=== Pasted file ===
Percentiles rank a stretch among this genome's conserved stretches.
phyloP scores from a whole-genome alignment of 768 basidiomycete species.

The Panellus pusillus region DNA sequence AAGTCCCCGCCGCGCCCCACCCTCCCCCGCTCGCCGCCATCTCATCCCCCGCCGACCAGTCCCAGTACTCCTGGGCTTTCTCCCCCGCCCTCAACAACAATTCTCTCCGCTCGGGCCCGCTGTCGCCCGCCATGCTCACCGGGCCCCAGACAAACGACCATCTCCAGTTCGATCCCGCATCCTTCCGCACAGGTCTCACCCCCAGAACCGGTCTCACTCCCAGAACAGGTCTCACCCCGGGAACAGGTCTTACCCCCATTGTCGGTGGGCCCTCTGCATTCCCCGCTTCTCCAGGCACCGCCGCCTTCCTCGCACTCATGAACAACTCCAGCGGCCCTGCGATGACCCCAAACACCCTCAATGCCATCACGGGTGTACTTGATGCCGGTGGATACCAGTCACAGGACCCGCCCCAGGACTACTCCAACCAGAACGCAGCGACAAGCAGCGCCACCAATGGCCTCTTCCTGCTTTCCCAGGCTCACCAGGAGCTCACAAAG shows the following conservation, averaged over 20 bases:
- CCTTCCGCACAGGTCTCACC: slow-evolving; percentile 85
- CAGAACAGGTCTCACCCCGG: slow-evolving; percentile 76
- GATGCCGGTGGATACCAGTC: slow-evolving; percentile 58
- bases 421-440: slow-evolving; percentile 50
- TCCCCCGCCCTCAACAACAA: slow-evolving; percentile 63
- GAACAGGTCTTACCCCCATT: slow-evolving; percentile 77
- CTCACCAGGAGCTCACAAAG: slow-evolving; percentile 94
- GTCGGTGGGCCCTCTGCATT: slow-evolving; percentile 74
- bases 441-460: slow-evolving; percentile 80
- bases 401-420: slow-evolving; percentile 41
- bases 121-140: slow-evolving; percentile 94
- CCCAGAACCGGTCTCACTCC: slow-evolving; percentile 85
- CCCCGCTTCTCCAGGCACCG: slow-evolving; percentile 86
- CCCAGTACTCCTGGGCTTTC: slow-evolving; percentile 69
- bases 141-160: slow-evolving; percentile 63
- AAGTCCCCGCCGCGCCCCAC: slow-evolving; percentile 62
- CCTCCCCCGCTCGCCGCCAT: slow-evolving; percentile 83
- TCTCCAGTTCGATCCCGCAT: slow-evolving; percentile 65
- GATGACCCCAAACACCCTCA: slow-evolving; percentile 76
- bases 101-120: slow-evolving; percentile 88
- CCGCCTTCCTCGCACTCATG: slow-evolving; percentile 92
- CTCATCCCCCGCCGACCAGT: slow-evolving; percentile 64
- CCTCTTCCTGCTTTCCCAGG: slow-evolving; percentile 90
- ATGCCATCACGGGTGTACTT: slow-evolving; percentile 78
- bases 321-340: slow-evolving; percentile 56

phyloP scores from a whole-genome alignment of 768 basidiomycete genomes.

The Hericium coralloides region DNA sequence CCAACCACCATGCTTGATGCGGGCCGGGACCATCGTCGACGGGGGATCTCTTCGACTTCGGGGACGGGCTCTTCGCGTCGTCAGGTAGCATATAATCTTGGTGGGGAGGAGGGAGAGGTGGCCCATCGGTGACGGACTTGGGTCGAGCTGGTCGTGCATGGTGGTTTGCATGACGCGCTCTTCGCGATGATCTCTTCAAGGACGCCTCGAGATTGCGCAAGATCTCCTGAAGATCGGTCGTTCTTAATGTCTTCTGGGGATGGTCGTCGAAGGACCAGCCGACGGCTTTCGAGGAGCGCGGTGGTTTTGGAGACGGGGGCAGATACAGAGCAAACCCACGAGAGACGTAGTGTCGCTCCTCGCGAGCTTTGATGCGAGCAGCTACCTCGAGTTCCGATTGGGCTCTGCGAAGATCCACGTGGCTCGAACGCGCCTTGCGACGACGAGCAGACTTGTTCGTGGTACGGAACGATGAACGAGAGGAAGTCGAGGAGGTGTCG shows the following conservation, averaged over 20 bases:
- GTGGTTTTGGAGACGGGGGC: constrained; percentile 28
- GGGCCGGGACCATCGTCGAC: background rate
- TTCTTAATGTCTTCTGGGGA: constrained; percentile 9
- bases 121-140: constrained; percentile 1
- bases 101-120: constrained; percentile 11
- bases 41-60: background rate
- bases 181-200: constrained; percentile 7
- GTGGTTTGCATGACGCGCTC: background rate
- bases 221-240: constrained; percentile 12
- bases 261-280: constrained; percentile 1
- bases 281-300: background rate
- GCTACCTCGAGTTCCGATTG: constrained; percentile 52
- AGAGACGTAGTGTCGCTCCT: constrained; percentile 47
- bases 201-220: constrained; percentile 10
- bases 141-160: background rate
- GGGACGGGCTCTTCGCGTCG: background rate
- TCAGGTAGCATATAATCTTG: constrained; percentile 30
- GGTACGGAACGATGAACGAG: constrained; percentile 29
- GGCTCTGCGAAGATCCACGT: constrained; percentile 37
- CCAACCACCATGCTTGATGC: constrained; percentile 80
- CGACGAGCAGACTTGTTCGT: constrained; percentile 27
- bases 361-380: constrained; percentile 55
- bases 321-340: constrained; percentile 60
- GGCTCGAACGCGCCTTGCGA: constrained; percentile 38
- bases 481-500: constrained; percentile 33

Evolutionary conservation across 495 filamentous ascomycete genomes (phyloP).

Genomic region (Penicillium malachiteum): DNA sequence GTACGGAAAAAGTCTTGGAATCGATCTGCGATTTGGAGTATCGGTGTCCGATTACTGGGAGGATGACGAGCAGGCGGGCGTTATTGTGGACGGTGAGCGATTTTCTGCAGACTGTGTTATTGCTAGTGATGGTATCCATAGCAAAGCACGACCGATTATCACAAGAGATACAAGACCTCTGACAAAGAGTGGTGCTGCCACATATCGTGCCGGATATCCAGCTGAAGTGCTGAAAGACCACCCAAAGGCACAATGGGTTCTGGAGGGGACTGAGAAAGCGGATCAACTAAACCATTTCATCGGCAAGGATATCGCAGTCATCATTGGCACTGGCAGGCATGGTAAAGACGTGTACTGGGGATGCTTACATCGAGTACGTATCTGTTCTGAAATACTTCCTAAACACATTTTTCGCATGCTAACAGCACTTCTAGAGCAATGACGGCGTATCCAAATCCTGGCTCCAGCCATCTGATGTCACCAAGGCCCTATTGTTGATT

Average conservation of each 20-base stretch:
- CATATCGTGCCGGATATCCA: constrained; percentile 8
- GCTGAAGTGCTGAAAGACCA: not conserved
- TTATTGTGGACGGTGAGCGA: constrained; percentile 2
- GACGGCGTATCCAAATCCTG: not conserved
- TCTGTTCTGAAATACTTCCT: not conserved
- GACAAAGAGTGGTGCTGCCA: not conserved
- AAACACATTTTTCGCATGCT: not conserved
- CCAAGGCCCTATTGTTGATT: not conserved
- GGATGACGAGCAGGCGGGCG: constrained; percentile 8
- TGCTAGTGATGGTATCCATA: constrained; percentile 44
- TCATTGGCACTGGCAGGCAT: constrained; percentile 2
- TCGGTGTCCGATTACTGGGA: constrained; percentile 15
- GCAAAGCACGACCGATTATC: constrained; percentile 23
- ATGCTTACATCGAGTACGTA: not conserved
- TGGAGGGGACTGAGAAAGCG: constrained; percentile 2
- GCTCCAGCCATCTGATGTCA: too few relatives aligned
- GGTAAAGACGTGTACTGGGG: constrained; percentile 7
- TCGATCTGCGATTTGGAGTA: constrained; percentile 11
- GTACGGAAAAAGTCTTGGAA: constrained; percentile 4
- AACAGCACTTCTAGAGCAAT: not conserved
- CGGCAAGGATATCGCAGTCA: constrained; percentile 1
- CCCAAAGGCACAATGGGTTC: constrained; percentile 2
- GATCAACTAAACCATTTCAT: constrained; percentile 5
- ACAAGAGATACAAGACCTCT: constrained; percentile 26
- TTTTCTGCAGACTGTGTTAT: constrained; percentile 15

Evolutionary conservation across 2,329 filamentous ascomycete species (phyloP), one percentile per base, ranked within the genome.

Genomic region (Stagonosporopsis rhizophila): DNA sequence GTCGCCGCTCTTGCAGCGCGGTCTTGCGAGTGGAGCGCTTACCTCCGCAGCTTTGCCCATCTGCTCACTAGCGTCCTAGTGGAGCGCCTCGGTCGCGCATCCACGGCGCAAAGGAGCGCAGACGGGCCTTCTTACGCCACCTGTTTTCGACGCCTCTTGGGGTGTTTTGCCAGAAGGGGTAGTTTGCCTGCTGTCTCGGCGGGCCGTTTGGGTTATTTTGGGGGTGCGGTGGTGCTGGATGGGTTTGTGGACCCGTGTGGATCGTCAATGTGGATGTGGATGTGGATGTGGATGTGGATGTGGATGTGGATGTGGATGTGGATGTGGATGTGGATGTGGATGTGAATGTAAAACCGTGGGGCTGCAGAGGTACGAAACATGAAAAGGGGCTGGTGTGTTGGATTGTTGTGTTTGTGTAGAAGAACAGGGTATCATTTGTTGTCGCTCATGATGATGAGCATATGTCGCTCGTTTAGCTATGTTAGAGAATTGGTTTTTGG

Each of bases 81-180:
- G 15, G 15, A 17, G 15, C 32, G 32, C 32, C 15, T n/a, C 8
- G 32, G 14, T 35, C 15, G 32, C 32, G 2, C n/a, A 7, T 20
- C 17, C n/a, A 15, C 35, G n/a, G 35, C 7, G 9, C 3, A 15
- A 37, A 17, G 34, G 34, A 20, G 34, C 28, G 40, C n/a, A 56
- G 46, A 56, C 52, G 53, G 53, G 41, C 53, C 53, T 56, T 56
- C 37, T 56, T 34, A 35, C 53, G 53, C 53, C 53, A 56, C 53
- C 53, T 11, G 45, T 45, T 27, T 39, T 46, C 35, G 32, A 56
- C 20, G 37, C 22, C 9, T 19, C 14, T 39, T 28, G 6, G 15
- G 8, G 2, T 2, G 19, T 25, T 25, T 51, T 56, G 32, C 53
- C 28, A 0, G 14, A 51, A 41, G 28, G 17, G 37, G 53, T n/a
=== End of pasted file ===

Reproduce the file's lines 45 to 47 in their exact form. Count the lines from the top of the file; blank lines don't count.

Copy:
- bases 141-160: background rate
- GGGACGGGCTCTTCGCGTCG: background rate
- TCAGGTAGCATATAATCTTG: constrained; percentile 30